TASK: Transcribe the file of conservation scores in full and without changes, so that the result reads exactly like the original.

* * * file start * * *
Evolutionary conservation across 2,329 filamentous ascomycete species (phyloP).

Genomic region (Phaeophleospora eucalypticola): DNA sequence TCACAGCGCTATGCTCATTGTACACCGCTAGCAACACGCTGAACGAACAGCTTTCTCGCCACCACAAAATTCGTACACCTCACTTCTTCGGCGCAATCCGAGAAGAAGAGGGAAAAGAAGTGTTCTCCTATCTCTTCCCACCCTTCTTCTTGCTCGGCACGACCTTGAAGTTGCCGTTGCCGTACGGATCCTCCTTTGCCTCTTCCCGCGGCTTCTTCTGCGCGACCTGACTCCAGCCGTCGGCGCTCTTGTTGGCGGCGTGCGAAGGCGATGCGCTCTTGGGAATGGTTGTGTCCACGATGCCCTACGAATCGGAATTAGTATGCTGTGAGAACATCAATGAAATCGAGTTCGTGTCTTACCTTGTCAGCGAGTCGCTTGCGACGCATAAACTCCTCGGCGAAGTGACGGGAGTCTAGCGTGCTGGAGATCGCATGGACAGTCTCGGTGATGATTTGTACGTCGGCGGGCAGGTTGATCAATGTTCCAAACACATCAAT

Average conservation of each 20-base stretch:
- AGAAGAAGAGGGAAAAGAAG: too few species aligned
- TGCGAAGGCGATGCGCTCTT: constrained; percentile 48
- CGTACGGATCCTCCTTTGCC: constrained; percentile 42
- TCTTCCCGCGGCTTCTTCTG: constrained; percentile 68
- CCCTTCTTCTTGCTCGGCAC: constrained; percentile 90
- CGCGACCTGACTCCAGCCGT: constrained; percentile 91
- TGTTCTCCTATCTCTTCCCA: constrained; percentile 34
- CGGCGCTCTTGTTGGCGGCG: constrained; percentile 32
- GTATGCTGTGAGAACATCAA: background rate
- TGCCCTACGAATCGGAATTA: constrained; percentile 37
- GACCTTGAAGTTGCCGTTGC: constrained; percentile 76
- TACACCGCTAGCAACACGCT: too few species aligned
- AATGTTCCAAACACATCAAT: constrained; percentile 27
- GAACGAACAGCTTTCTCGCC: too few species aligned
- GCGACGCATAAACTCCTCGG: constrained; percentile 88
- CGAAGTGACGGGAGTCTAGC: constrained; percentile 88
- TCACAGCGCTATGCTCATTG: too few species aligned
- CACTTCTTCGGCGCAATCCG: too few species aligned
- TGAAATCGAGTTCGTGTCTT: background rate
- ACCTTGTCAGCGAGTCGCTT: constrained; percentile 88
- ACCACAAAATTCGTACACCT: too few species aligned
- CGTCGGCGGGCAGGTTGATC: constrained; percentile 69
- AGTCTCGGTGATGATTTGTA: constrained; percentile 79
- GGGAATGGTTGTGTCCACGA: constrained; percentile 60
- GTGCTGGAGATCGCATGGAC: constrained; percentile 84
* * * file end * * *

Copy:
Evolutionary conservation across 2,329 filamentous ascomycete species (phyloP).

Genomic region (Phaeophleospora eucalypticola): DNA sequence TCACAGCGCTATGCTCATTGTACACCGCTAGCAACACGCTGAACGAACAGCTTTCTCGCCACCACAAAATTCGTACACCTCACTTCTTCGGCGCAATCCGAGAAGAAGAGGGAAAAGAAGTGTTCTCCTATCTCTTCCCACCCTTCTTCTTGCTCGGCACGACCTTGAAGTTGCCGTTGCCGTACGGATCCTCCTTTGCCTCTTCCCGCGGCTTCTTCTGCGCGACCTGACTCCAGCCGTCGGCGCTCTTGTTGGCGGCGTGCGAAGGCGATGCGCTCTTGGGAATGGTTGTGTCCACGATGCCCTACGAATCGGAATTAGTATGCTGTGAGAACATCAATGAAATCGAGTTCGTGTCTTACCTTGTCAGCGAGTCGCTTGCGACGCATAAACTCCTCGGCGAAGTGACGGGAGTCTAGCGTGCTGGAGATCGCATGGACAGTCTCGGTGATGATTTGTACGTCGGCGGGCAGGTTGATCAATGTTCCAAACACATCAAT

Average conservation of each 20-base stretch:
- AGAAGAAGAGGGAAAAGAAG: too few species aligned
- TGCGAAGGCGATGCGCTCTT: constrained; percentile 48
- CGTACGGATCCTCCTTTGCC: constrained; percentile 42
- TCTTCCCGCGGCTTCTTCTG: constrained; percentile 68
- CCCTTCTTCTTGCTCGGCAC: constrained; percentile 90
- CGCGACCTGACTCCAGCCGT: constrained; percentile 91
- TGTTCTCCTATCTCTTCCCA: constrained; percentile 34
- CGGCGCTCTTGTTGGCGGCG: constrained; percentile 32
- GTATGCTGTGAGAACATCAA: background rate
- TGCCCTACGAATCGGAATTA: constrained; percentile 37
- GACCTTGAAGTTGCCGTTGC: constrained; percentile 76
- TACACCGCTAGCAACACGCT: too few species aligned
- AATGTTCCAAACACATCAAT: constrained; percentile 27
- GAACGAACAGCTTTCTCGCC: too few species aligned
- GCGACGCATAAACTCCTCGG: constrained; percentile 88
- CGAAGTGACGGGAGTCTAGC: constrained; percentile 88
- TCACAGCGCTATGCTCATTG: too few species aligned
- CACTTCTTCGGCGCAATCCG: too few species aligned
- TGAAATCGAGTTCGTGTCTT: background rate
- ACCTTGTCAGCGAGTCGCTT: constrained; percentile 88
- ACCACAAAATTCGTACACCT: too few species aligned
- CGTCGGCGGGCAGGTTGATC: constrained; percentile 69
- AGTCTCGGTGATGATTTGTA: constrained; percentile 79
- GGGAATGGTTGTGTCCACGA: constrained; percentile 60
- GTGCTGGAGATCGCATGGAC: constrained; percentile 84